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For many of us, sports are a big part of our lives, whether you are an avid fan or a person who jumps at the opportunity to participate. For both children and adults, organized and community sports can be a great way to more involved and meet people, while getting some healthy physical activity. Of course, whether you are a parent or a participant yourself, it is a good idea to consider the risks associated with different athletic activities and the ways to mitigate those risks. With baseball and softball—and gorgeous afternoons at the ballpark—just around the corner, now is a good time to take a look at some of those issues, with a particular focus on youth sports.

Each year, more than 3.5 million kids under the age of 14 receive medical treatment for some type of sports-related injury. The good news about this statistic is that more than half of all sports injuries in children are preventable. Here are some brief sports injury facts:

  • Injuries associated with participation in sports and recreational activities account for 21 percent of all traumatic brain injuries among children in the United States.
  • Children ages 5 to 14 account for nearly 40 percent of all sports-related injuries treated in hospital emergency departments. The rate and severity of sports-related injury increases with a child’s age.
  • Overuse injuries, which arise over as a result of repeated motion, account for nearly half of all sports injuries to middle-and high-school students. Immature bones, insufficient rest after an injury and poor training or conditioning are contributing factors.
  • Most organized sports related injuries (62 percent) occur during practices rather than games, highlighting the need for parents and coaches to take safety just as seriously during practice as they would during a game.

With this general picture of sports injuries in mind, what are some issues related specifically to baseball and softball? For both, the risk of elbow and shoulder injuries is a primary concern. Thousands of children each year experience elbow or shoulder pain, and in baseball and softball, damage or tear to the ulnar collateral ligament (UCL) is the most common injury, particularly for pitchers. Once damaged, the ligament is difficult to repair and rehabilitate. Damage to the UCL generally occurs as a result of overuse—throwing too hard, too much, too early, and without rest. Anyone who experiences pain or restricted movement in the elbow or shoulder should seek the attention of a physician.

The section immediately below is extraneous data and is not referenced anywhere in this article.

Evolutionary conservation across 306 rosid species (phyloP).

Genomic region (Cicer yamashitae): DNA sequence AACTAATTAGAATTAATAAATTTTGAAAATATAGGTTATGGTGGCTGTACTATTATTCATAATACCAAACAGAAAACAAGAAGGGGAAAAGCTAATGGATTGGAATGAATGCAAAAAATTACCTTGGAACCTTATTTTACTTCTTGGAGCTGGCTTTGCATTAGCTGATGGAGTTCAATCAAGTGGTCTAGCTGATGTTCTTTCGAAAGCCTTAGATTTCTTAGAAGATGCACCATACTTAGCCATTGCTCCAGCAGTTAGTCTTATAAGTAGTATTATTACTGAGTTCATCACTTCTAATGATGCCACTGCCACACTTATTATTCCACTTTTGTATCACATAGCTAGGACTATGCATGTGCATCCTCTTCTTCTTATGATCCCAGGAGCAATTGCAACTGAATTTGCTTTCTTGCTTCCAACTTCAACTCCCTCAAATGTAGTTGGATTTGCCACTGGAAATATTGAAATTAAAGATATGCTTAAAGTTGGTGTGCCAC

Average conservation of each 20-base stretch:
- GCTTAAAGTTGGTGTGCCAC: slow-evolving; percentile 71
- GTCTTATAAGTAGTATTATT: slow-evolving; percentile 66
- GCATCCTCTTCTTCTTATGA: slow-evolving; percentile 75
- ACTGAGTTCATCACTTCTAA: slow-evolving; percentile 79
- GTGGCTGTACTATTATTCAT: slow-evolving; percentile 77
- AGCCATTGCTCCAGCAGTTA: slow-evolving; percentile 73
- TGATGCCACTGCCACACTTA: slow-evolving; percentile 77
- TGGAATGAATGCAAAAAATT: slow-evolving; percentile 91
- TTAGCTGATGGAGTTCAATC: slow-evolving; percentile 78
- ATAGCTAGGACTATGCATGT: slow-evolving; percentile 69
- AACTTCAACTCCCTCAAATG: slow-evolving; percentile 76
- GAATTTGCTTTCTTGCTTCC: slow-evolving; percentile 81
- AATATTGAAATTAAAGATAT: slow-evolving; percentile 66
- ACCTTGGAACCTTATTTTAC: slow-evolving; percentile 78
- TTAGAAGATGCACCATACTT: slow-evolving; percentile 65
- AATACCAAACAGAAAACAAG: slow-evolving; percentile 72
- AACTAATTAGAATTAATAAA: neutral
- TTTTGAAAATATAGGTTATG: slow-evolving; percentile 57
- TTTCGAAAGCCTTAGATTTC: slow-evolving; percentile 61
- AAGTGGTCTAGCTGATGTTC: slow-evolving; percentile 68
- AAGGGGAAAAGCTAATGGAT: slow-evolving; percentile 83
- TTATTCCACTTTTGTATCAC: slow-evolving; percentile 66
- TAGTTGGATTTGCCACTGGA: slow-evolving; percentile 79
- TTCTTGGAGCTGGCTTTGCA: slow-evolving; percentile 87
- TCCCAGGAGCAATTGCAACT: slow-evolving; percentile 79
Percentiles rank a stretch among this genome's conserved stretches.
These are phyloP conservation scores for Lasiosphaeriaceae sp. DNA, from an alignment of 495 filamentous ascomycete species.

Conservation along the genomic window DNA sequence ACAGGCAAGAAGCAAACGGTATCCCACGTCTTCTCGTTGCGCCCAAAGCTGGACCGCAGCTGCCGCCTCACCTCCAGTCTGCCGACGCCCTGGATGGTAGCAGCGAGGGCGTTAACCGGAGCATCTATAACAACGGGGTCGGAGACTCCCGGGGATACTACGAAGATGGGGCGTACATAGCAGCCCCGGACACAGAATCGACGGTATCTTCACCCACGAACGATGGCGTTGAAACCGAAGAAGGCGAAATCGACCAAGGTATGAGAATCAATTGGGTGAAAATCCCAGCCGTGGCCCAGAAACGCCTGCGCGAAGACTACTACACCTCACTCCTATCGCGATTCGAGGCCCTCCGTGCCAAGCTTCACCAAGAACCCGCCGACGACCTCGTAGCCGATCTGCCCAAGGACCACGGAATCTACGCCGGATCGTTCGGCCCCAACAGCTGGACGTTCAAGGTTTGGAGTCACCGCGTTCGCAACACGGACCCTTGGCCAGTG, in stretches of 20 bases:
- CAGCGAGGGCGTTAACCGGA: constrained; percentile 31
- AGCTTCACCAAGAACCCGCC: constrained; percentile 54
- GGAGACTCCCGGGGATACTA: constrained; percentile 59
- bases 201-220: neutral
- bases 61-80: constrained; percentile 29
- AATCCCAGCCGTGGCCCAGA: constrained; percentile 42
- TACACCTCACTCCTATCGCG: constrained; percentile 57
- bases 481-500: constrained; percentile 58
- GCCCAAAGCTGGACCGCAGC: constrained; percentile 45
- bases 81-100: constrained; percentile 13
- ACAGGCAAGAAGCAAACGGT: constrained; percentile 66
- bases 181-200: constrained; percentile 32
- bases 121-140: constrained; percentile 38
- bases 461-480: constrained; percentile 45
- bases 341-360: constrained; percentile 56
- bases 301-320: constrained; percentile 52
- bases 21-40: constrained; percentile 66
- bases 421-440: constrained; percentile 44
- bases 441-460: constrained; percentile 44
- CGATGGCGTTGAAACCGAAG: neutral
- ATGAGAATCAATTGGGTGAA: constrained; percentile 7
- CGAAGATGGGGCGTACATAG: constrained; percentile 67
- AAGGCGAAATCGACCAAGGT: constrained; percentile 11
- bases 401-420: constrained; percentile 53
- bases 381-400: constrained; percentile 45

As with many sports injuries, there are steps to prevent damage to the UCL. Some very basic measures to take include:

  • Proper warm-up, including stretching, running, and light throwing
  • Adherence to pitch-count guidelines, according to age group
  • Avoidance of pitching on multiple teams with overlapping seasons
  • Resting when pain or discomfort is being experienced
  • Not playing year round, and avoiding pitching on consecutive days

Aside from these injury-specific precautions, as a parent you can promote safety in sports generally: take a proactive stance by educating yourself on the safety issues specific to your children’s chosen sports and then insist that precautions be put in place; encourage your children to engage in diverse sports activities to guard against overuse; and ensure the organizers of your children’s activities have policies in place to ensure safe play.

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